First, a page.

Modern version of a classic tale finds successOne of the biggest hit dramas today is “Kwageol Chun-hyang” on KBS2-TV every Monday and Tuesday night at 10:00 p.m. Translated as “Chun-hyang the Super Heroine,” this series is attracting a big following, evident in the high audience rating of 26 percent, a leap from 13 percent when it launched last month, which is something of a surprise to KBS as well. The TV drama’s official fan club now numbers about 70,000 members, starting from a mere 4,000.
The budget for one episode of “Chun-hyang” is about 60 million won ($54,000), which is pretty low, compared to other blockbuster TV dramas costing around 100 million won. “Chun-hyang” was also filmed only in Korea, declining to follow the “let’s film abroad” fad on the TV drama scene.
This low-budget, completely homegrown drama, however, is taking the public by storm. Such dialogue lines from the show as “Don’t ya bother” or “Hey, you, ajeossi,” (a middle-aged man) are even becoming popular with adolescents.
Based on a folk tale about a star-crossed couple, Chun-hyang and Mong-ryong, the TV drama gives the story a twist by setting it in the present day, which is apparently working. People are getting enthusiastic about the characters in the drama ― Chun-hyang the Super Heroine, Mong-ryong the Hot Blooded and Hak-do the Cold Blooded. So, what’s the secret?
The miniseries follows the basic structure of the folk tale. Chun-hyang (Han Chae-yeong) and Mong-ryong (Jae Hee) meet, fall in love and then have to say good-bye against their wishes. Mong-ryong then comes back home after passing a state exam with flying colors, only to find Chun-hyang being preyed upon by Hak-do.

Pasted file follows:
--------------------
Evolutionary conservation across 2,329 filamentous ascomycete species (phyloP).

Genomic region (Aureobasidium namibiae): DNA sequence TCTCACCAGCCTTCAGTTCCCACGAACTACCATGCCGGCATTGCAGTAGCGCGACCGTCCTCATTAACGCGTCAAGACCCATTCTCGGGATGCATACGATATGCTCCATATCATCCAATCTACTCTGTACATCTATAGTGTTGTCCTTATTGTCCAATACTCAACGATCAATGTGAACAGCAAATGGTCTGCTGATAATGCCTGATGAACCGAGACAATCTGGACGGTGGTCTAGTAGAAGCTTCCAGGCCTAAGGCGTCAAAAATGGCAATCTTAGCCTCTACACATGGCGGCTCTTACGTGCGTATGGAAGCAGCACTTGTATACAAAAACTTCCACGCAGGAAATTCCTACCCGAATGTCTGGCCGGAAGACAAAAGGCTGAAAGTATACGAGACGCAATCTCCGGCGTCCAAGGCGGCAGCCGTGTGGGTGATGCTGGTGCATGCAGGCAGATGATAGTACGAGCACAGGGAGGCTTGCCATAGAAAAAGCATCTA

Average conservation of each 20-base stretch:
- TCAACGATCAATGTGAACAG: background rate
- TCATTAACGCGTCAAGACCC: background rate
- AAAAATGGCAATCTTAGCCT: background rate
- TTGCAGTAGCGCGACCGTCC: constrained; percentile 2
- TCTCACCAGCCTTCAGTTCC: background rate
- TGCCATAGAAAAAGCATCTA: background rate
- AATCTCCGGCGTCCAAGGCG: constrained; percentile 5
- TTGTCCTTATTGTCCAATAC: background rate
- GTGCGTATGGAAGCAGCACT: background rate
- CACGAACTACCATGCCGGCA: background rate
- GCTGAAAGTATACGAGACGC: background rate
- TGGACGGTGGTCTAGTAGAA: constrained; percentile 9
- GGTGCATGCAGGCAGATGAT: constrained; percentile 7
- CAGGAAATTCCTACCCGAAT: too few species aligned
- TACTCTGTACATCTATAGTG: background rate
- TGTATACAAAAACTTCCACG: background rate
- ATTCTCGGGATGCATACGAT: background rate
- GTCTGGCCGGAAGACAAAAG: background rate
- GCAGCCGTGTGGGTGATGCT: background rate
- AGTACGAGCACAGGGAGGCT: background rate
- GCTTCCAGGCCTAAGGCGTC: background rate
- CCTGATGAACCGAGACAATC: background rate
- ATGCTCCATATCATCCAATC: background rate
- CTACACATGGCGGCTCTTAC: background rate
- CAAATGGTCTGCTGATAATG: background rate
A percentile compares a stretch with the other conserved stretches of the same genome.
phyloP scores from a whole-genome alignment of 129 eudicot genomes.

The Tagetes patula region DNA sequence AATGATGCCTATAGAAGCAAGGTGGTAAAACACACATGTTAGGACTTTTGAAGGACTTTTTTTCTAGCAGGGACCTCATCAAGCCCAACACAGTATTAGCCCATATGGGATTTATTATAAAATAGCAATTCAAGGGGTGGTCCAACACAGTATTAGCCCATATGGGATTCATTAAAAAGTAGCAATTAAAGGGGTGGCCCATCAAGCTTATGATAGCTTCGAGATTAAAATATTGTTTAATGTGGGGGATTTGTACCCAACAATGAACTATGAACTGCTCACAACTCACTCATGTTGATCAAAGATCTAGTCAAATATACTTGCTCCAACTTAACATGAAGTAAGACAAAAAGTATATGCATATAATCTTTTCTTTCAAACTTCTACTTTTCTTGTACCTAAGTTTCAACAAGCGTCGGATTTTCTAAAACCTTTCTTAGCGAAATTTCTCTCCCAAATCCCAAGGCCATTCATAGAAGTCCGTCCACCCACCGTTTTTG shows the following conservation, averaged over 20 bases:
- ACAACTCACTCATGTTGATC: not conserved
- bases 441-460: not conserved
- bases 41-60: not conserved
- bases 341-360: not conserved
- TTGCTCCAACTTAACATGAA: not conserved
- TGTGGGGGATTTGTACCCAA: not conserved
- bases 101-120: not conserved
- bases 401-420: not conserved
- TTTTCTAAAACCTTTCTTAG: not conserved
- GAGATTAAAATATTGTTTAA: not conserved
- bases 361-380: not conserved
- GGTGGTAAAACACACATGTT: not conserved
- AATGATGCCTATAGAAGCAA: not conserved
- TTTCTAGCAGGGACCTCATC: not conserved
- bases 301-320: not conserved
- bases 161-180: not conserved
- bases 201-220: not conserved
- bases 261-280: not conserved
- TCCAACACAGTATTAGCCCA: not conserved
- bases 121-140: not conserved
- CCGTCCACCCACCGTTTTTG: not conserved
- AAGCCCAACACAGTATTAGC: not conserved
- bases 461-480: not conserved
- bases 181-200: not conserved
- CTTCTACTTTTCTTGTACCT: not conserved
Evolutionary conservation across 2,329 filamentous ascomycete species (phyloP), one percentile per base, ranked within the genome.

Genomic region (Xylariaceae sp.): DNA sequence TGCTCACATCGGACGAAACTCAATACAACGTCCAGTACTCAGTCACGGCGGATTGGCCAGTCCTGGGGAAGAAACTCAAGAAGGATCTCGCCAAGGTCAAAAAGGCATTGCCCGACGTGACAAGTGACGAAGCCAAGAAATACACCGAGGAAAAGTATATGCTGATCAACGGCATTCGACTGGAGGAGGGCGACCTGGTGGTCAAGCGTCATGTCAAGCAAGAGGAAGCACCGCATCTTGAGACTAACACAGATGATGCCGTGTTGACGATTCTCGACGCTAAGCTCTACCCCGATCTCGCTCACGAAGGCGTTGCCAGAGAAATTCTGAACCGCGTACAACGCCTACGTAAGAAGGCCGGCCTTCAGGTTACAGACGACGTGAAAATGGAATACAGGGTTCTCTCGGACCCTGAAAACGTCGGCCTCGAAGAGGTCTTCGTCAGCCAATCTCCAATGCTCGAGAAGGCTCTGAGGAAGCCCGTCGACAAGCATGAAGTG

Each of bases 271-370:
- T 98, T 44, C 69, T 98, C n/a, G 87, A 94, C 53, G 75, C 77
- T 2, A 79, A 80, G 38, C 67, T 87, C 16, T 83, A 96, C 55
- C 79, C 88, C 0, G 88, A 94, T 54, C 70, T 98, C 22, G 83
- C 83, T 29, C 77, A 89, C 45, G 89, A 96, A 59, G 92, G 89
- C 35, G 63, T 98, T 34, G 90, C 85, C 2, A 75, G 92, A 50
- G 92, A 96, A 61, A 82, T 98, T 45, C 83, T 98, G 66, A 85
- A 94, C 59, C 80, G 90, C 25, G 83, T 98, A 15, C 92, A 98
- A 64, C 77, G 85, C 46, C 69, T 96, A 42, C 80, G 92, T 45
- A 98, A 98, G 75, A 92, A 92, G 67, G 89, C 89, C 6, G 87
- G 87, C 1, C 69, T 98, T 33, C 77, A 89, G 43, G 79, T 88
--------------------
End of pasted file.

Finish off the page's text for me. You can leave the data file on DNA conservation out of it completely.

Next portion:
The charm of this modern-day adaptation lies in the subtle and fun, twist. Everyone feels surprised and refreshed with the up-to-date setting of something that’s almost common knowledge.
The characters’ use of modern speech is also a possible reason that many viewers are drawn to the retelling of the classic tale. To Mong-ryong, who’s concerned about something, Chun-hyang casually says, “So you’re putting on airs at a place like this, huh? You’ve seen too many movies.” Mong-ryong is no slouch either. After they are apparently married, he asks Chun-hyang, “Hey, you’re regretting this already, huh?”
In the folk tale, both Chun-hyang and Mong-ryong are sweet 16, as they are in the TV drama.
Minor characters playing villains are also drawing the attention of the audience. Some viewers have even asked the TV producers to concoct a happy ending for Chun-hyang and Hak-do (Eom Tae-ung), far different from the original. Hak-do, a villain in the folk tale, is portrayed in the modern version as an affluent, charismatic and well-mannered man.
Kim Yeong-chan, a professor of mass communications at Hankuk University of Foreign Studies, says, “Villainous characters are evolving to become more complex and gentle, thus realistic, which brings more sympathy from the viewers.”
Another key factor in its popularity lies in the speedy storytelling. The speed accompanies meticulously calculated directing, shown in the well-structured composition of the characters on screen.
The sound track, composed essentially of rock music, also adds to the roller coaster ride experienced by the audience, many of them young students enjoying winter break.
In this “Chun-hyang the Super Hero” there is of course no serious reflection on life, it is merely for entertainment. With its unexpected success, though, we can anticipate more modern day dramas based on folk tales. KBS-TV has already reportedly started to plan dramas based on the classics “Gu-unmong” and “Baebijangjeon.”
by Baik Sung-ho, Lee Ji-young